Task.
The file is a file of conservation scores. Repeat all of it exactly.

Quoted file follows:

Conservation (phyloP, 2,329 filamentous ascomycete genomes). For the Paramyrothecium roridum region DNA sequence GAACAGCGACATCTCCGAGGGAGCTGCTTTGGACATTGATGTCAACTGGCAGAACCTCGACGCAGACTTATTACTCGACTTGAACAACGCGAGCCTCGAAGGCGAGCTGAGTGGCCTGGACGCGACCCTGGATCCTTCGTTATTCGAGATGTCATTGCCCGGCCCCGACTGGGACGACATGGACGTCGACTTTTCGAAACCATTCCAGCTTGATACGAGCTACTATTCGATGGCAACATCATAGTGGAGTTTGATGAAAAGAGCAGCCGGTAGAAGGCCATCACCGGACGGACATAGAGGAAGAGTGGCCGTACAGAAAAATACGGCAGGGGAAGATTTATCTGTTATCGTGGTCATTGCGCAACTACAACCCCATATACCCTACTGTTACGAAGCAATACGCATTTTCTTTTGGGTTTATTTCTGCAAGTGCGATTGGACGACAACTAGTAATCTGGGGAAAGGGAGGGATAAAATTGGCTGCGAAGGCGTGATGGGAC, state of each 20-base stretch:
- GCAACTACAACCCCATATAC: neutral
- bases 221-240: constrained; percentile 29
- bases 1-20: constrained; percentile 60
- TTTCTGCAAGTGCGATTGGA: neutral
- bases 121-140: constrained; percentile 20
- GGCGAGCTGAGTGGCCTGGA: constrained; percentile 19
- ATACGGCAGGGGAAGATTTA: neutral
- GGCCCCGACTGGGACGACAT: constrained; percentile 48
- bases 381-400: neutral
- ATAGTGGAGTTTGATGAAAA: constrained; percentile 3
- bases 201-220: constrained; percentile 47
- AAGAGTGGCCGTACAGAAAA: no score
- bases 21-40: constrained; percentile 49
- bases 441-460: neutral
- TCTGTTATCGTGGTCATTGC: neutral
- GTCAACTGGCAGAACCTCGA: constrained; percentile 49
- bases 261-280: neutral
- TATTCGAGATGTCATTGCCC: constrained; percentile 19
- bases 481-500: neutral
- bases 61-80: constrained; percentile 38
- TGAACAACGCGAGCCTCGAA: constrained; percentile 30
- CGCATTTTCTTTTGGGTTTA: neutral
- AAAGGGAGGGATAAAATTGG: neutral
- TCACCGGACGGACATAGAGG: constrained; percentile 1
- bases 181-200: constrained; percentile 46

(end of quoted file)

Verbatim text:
Conservation (phyloP, 2,329 filamentous ascomycete genomes). For the Paramyrothecium roridum region DNA sequence GAACAGCGACATCTCCGAGGGAGCTGCTTTGGACATTGATGTCAACTGGCAGAACCTCGACGCAGACTTATTACTCGACTTGAACAACGCGAGCCTCGAAGGCGAGCTGAGTGGCCTGGACGCGACCCTGGATCCTTCGTTATTCGAGATGTCATTGCCCGGCCCCGACTGGGACGACATGGACGTCGACTTTTCGAAACCATTCCAGCTTGATACGAGCTACTATTCGATGGCAACATCATAGTGGAGTTTGATGAAAAGAGCAGCCGGTAGAAGGCCATCACCGGACGGACATAGAGGAAGAGTGGCCGTACAGAAAAATACGGCAGGGGAAGATTTATCTGTTATCGTGGTCATTGCGCAACTACAACCCCATATACCCTACTGTTACGAAGCAATACGCATTTTCTTTTGGGTTTATTTCTGCAAGTGCGATTGGACGACAACTAGTAATCTGGGGAAAGGGAGGGATAAAATTGGCTGCGAAGGCGTGATGGGAC, state of each 20-base stretch:
- GCAACTACAACCCCATATAC: neutral
- bases 221-240: constrained; percentile 29
- bases 1-20: constrained; percentile 60
- TTTCTGCAAGTGCGATTGGA: neutral
- bases 121-140: constrained; percentile 20
- GGCGAGCTGAGTGGCCTGGA: constrained; percentile 19
- ATACGGCAGGGGAAGATTTA: neutral
- GGCCCCGACTGGGACGACAT: constrained; percentile 48
- bases 381-400: neutral
- ATAGTGGAGTTTGATGAAAA: constrained; percentile 3
- bases 201-220: constrained; percentile 47
- AAGAGTGGCCGTACAGAAAA: no score
- bases 21-40: constrained; percentile 49
- bases 441-460: neutral
- TCTGTTATCGTGGTCATTGC: neutral
- GTCAACTGGCAGAACCTCGA: constrained; percentile 49
- bases 261-280: neutral
- TATTCGAGATGTCATTGCCC: constrained; percentile 19
- bases 481-500: neutral
- bases 61-80: constrained; percentile 38
- TGAACAACGCGAGCCTCGAA: constrained; percentile 30
- CGCATTTTCTTTTGGGTTTA: neutral
- AAAGGGAGGGATAAAATTGG: neutral
- TCACCGGACGGACATAGAGG: constrained; percentile 1
- bases 181-200: constrained; percentile 46